Tributes flow for devoted dad killed in boating accident
WHEN Darrel Francis lost his daughter to cancer, he devoted his time to supporting the charity that helped her in the final months of her life.
The 75-year-old Tinana man was killed in a boating accident in Moreton Bay yesterday.
His cousin also died when their boat capsized in strong winds.
Darrel has been remembered by those who knew him as someone who loved his family and his community.
He was a Scout Leader, an active member of the bowls community and a loving husband to his wife Margaret, and father to their three children, Dianne, Rodney and Wayne.
When his daughter Dianne, a much-loved Hervey Bay nurse, was diagnosed with brain cancer, Dunga Derby reached out to the mother-of-five.
The charity did as much as it could for her before she died in 2018.
Darrel became passionately involved with the charity and its annual Rally for a Cause.
Dianne was looking forward to taking part in the event, but became too ill to be involved.
Darrel took up the challenge to honour his daughter.
At the time he made a speech, detailing his daughter's struggle and how he got behind the wheel of the car in her name.
His love for his daughter was clear in every moment as well as his appreciation of what had been done by the charity.
It was a charity he would devote his time to for the remainder of his life.
Kerry Spencer, recipient co-ordinator for Dunga Derby, said Darrel was a beautiful person.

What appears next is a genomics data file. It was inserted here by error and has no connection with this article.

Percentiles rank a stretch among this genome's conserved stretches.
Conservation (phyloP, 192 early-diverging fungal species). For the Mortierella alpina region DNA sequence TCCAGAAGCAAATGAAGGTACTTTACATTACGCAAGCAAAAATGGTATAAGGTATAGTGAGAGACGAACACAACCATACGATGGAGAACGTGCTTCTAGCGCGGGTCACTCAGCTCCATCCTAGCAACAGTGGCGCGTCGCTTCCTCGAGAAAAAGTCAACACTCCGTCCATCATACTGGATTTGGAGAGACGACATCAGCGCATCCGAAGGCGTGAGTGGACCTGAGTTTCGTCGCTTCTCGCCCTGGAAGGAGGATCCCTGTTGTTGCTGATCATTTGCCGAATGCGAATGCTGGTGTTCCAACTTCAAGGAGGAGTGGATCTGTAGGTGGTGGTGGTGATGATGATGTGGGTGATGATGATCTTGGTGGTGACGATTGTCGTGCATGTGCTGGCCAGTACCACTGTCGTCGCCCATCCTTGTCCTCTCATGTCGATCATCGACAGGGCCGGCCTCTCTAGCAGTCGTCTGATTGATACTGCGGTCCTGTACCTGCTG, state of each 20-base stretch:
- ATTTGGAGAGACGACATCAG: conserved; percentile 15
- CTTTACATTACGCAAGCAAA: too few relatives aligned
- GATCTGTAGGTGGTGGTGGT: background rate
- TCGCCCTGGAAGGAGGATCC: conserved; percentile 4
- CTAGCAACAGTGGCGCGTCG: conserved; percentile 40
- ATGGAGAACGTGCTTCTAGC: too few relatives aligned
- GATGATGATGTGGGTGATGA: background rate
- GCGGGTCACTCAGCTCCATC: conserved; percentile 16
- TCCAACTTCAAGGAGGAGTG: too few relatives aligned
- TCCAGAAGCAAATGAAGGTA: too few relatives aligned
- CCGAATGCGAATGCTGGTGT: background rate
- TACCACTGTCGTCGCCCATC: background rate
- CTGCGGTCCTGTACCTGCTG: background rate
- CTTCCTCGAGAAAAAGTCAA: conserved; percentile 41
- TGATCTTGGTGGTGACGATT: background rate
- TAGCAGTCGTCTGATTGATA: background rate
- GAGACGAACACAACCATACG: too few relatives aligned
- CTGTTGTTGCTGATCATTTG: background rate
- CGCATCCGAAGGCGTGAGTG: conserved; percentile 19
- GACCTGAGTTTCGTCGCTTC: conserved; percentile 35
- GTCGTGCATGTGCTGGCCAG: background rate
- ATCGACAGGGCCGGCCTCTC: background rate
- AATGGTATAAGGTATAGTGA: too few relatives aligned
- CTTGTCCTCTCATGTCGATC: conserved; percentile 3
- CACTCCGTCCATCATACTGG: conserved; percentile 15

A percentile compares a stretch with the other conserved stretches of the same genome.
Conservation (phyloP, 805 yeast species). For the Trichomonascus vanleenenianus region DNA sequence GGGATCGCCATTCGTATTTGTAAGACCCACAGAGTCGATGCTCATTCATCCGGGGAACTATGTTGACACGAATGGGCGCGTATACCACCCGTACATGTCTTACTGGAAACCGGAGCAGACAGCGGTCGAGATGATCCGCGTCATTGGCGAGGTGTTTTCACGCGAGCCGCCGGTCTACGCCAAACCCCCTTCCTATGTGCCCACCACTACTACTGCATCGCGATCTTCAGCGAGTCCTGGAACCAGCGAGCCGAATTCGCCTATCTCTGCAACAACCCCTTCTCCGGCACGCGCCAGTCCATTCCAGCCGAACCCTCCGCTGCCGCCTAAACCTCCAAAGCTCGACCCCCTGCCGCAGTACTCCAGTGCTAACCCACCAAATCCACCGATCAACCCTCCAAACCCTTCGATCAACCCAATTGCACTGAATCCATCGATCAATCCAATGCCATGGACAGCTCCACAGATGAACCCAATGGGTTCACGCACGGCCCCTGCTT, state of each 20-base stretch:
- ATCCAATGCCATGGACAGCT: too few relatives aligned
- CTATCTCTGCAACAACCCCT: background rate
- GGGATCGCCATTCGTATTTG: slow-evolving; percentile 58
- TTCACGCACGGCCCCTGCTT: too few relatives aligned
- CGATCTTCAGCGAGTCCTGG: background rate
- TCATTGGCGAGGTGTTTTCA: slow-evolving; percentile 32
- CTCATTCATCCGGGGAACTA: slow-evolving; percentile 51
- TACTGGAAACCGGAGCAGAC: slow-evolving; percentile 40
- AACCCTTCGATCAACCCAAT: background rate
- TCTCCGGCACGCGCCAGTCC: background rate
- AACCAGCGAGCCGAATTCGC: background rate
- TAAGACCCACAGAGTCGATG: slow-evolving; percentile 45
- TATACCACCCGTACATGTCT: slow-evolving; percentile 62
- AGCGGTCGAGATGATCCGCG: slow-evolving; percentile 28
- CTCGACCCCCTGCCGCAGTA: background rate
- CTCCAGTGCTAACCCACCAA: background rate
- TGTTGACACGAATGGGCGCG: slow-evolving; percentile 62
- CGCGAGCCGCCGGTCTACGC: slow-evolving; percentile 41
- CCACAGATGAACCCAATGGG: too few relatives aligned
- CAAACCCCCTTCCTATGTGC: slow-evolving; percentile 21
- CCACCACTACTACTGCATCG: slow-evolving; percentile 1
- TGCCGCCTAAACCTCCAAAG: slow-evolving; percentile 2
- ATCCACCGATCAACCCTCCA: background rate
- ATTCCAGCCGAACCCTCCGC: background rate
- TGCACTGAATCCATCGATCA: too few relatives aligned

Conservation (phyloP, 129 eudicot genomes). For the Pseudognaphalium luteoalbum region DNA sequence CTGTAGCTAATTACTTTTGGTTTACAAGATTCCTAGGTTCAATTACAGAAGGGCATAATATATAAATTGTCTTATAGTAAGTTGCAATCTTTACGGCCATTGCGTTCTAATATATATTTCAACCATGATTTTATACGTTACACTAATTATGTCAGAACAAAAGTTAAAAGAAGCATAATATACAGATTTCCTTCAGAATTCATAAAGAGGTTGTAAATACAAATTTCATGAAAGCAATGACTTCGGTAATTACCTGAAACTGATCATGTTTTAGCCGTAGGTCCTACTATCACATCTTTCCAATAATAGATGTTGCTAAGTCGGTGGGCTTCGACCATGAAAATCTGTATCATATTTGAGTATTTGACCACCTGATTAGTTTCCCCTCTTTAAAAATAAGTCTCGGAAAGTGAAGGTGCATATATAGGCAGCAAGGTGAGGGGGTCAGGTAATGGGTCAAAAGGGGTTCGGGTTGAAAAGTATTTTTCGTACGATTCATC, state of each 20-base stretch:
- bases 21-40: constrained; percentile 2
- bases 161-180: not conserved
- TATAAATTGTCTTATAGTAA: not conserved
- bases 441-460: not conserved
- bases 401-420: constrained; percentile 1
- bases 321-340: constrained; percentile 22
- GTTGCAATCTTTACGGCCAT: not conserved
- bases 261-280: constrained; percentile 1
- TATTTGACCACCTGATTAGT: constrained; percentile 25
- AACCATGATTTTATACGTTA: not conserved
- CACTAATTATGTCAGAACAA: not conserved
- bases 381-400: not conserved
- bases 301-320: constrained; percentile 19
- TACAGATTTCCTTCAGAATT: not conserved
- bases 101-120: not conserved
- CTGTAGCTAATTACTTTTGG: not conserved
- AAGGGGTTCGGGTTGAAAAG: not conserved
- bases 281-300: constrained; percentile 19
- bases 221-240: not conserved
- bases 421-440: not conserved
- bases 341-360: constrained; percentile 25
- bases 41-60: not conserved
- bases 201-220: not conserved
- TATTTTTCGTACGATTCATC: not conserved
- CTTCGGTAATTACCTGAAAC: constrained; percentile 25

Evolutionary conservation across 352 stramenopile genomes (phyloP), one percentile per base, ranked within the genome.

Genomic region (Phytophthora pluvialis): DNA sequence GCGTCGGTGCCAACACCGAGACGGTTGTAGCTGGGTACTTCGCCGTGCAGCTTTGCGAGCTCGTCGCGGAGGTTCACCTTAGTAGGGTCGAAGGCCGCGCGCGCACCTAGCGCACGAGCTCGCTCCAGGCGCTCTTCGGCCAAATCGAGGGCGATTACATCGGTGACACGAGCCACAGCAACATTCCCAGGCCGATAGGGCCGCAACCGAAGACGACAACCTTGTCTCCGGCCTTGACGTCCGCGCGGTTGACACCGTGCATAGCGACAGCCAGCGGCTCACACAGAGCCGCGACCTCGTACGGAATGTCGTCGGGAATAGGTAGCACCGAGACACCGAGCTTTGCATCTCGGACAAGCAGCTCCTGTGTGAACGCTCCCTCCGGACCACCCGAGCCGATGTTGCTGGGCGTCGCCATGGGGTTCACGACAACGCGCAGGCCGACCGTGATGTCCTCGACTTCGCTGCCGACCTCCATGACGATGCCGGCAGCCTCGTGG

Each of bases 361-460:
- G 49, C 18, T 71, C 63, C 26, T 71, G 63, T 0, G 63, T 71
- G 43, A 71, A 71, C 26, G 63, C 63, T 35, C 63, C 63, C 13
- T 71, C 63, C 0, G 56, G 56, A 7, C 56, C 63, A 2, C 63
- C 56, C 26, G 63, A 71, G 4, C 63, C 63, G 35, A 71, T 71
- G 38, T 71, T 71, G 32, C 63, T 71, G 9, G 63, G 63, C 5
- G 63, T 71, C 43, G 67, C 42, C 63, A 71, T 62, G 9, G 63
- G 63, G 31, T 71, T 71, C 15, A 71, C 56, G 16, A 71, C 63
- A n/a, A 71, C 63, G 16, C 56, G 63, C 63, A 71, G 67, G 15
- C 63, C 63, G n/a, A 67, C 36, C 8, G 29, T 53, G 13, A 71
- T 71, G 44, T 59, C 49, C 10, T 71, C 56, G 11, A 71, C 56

"He was really special to all of us," she said.
Ms Spencer said Darrel had been grateful to Dunga Derby and the support given to his daughter.
Darrel, along with his crew, raised the third biggest amount for the charity when taking part in the event.
"We all loved him so much," Ms Spencer said.
"He was very giving of his time and very generous."
One of his close friends, Ken Ashford, said his mate was "very helpful to a lot of people".
"He was a good tradesman," he said.
"He was a welder by profession and he was very good at that."
Mr Ashford said Darrel was devoted to his family.
He said he felt for Margaret at this time.
"She's a really lovely lady," Mr Ashford said.
"Darrel was a gentleman and she is a lady."
Mr Ashford said Darrel was the kind of man who was always working quietly in the background.
He said it was a devastating loss for the community.